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Quail hunters can look forward to an average season

Back in October, the Arizona Game and Fish Department put out a quail season forecast that said, “Arizona quail hunters will be glad to know – in fact, they should be thrilled – that the 2020-21 season is shaping up to be average.”

A descriptor like the word average may not seem encouraging, but there are times when average is a good thing.

“Taking everything into account, this will be a great season compared to what we have experienced in the last 15 or more years,” said Johnathan O’Dell, small game biologist for the Arizona Game and Fish Department (AZGFD) in the forecast. “But taking the long view on this one — and the older, seasoned quail hunters will agree — this season will actually be what an average year used to look like in Arizona.”

Without knowing it, a friend of mine and his extended family recently tested the veracity of O’Dell’s statement. Each year, the clan takes a pilgrimage from the Las Vegas area to Arizona just for the quail hunting. This year what they found was a throwback to years gone by. They got into several large coveys, and as my friend shared his brief report, the excitement in his eyes told the rest of the story.

Call surveys conducted by the AZGFD in northwestern Arizona found the highest bird numbers to date. In fact, they were twice as high as those recorded during the past five years. “From a population standpoint, we are out of a deficit for the first time since 2001-2002. Quail are starting to pop up in places they haven’t been seen in a while,” O’Dell said.

Like Southern Nevada, the northwest corner of Arizona also missed out on summer rains, but Brandon Foley, Terrestrial Wildlife Specialist for the AZGFD, said the quail have “fared pretty well. I’m seeing some pretty large coveys. Just today I was flying some of our game waters to check on them, and I think at one of the catchments we estimated 60 birds flew.”

O’Dell credits back-to-back winters with above-average precipitation for the turnaround. Foley agrees. “I think our winter moisture really helped out the populations,” he said.

Since this is an average year for quail in Arizona, this may be time to invest in a hunting license and a tank of gas. Foley told me he ran into a pair of hunters who bagged a dozen birds despite having to stop their hunt to deal with a broken ATV.

Foley pointed out four areas within a couple of hours of Las Vegas that offer good hunting opportunity and said water is the key. Cameras set up on water catchments generated some 40,000 images in one month due to quail activity on the water.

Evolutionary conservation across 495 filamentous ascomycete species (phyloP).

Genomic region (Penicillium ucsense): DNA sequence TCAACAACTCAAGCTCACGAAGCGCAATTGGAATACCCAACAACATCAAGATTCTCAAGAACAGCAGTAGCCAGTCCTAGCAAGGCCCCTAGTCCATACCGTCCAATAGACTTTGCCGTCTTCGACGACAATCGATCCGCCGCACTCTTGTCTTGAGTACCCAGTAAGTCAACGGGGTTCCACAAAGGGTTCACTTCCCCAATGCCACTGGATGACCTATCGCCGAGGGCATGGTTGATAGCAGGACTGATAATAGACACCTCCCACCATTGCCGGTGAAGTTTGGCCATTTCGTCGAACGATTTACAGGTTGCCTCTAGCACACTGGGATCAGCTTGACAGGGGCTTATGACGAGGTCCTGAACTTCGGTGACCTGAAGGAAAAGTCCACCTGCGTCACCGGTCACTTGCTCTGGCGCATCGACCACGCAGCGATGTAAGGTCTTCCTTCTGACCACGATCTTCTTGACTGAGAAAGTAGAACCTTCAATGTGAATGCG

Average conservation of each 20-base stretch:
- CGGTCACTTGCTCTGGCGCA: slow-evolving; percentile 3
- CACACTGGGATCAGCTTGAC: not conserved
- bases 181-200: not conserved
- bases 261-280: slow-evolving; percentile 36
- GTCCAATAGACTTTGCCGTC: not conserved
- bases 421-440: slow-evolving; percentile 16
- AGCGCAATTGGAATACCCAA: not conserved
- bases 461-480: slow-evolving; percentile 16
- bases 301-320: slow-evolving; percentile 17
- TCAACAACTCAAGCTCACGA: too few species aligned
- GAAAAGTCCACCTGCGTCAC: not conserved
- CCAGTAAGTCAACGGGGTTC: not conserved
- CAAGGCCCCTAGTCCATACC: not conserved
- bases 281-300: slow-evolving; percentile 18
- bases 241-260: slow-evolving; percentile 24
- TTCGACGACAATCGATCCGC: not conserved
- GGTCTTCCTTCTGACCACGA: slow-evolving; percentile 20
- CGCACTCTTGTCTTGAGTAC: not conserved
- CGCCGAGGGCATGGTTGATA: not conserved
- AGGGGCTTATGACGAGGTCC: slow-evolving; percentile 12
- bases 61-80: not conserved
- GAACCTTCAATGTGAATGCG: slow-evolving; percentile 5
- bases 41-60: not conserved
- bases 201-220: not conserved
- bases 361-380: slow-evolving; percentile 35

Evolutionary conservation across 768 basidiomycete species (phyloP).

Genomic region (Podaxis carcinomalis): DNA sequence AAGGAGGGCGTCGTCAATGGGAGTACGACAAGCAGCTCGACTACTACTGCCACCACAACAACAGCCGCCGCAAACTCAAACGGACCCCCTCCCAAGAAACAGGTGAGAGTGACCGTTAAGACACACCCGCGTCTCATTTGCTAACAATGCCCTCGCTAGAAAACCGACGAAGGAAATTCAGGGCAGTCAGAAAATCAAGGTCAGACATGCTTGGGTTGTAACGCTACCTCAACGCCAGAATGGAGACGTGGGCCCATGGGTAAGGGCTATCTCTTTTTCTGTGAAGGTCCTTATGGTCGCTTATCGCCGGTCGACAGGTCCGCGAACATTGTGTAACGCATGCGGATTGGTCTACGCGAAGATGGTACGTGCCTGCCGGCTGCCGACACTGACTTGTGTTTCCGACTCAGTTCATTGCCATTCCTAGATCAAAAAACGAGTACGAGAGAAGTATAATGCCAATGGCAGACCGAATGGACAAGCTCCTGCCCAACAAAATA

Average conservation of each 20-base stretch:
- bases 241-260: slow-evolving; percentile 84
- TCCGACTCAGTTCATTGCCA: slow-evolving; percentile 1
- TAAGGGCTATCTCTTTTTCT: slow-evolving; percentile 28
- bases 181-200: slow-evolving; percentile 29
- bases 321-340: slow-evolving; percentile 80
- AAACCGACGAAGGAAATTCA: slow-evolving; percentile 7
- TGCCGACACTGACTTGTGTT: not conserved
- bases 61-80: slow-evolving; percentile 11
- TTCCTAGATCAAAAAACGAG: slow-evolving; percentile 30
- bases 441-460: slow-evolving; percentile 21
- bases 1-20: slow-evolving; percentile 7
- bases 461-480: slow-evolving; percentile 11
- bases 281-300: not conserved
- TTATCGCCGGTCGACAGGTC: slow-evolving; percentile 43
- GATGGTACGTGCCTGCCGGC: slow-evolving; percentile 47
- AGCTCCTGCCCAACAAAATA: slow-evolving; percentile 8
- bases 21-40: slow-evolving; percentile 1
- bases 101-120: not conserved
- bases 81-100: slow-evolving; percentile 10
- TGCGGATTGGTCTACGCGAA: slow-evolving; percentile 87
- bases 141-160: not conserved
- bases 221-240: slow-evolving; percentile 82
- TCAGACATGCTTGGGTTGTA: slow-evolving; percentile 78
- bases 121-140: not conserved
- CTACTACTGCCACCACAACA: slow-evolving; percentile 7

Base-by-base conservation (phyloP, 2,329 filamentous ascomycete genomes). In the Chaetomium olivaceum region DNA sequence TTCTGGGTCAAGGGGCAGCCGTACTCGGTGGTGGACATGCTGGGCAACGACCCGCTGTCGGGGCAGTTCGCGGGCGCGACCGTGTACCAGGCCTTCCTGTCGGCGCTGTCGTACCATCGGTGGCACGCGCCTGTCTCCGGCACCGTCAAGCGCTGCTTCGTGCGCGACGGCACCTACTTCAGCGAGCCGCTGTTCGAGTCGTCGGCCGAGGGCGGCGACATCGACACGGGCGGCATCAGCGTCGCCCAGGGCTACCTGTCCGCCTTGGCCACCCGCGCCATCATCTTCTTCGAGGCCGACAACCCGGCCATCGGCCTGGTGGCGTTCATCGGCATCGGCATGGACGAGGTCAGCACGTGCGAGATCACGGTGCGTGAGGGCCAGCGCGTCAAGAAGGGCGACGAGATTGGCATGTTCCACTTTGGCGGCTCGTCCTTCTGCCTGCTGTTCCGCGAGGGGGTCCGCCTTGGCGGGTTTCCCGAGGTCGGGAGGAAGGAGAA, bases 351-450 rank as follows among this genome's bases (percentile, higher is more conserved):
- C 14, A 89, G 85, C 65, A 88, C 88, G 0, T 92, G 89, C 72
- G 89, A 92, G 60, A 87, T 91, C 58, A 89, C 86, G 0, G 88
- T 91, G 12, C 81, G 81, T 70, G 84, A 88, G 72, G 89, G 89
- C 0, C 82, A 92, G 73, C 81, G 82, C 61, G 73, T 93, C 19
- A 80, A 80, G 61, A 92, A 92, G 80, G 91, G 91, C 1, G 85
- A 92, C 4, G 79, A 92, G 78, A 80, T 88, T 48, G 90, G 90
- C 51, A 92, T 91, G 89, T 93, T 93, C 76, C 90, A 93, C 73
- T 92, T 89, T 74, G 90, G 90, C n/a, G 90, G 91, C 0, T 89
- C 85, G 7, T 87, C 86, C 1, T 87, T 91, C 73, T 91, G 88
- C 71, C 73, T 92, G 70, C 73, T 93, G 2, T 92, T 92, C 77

Arizona is divided into hunt units, and Foley said the southern part of 16A is where he is seeing the most birds and the largest coveys. However, he said this area probably is not the best choice for guys who hunt with dogs because of the teddy bear and other cholla cactus that is found there. “I mean it just sticks to everything, and it’s pretty tough on dogs.”

Area 15C sits between Highway 93 and the eastern shoreline of Lake Mohave south of Hoover Dam. Foley said, “In the Black mountains, folks are going to run into quail. It’s not the numbers that I’m seeing over in 16A, but there’s less cactus.”

Hunters will find similar conditions in the Music Mountains of 15A northeast of Kingman. There are fewer birds than in 16A but also fewer cactus.

If you are an explorer at heart, Foley said you may want to give 18B a test drive. “A lot of folks who are a little more adventurous will go out to Goodwin Mesa in 18B. The accessibility isn’t quite as good and there are pretty rough roads to get in there. And it’s a wilderness area too, so there aren’t really that many roads.”

That means you will need to be prepared to burn shoe leather and leave the truck or ATV seat behind. To find birds, Foley recommends hunting in the bottom of large, wide washes with brush thickets and diverse vegetation. Though snake activity slows significantly from November through March, he said you should keep an eye out because you can run into a rattlesnake at any time of the year.

Freelance writer Doug Nielsen is a conservation educator for the Nevada Department of Wildlife. His “In the Outdoors” column is not affiliated with or endorsed by the NDOW. Any opinions he states in his column are his own. Find him on Facebook at @dougwritesoutdoors. He can be reached at intheoutdoorslv@gmail.com

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